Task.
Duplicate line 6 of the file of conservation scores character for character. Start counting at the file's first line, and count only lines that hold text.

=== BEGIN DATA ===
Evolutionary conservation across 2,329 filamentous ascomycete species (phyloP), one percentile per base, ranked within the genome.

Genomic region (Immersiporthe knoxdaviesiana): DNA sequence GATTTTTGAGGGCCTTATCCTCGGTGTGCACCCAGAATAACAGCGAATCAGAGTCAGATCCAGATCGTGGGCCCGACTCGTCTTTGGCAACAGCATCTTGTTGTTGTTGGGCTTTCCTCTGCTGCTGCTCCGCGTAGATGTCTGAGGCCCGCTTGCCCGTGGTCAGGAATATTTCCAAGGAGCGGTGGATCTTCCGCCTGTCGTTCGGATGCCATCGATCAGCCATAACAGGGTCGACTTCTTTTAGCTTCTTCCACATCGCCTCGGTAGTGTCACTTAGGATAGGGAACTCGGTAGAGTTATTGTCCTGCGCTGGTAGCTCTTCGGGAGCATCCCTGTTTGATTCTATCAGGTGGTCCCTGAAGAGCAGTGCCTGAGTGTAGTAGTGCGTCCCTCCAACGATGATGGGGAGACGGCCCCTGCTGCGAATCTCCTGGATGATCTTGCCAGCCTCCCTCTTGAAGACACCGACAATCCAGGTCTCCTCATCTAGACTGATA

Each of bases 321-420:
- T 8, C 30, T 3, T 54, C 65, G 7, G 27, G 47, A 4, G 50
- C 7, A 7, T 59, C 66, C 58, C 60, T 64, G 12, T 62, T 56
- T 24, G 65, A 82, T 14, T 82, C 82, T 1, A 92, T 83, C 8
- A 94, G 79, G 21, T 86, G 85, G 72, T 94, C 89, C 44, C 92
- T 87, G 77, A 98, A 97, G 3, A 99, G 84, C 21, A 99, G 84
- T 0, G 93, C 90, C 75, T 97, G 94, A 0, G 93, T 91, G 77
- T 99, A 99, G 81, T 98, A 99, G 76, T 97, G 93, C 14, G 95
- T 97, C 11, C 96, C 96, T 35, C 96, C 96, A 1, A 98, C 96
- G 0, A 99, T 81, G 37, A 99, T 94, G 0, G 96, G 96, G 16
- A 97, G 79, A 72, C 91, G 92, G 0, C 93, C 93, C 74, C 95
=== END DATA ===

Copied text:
- T 24, G 65, A 82, T 14, T 82, C 82, T 1, A 92, T 83, C 8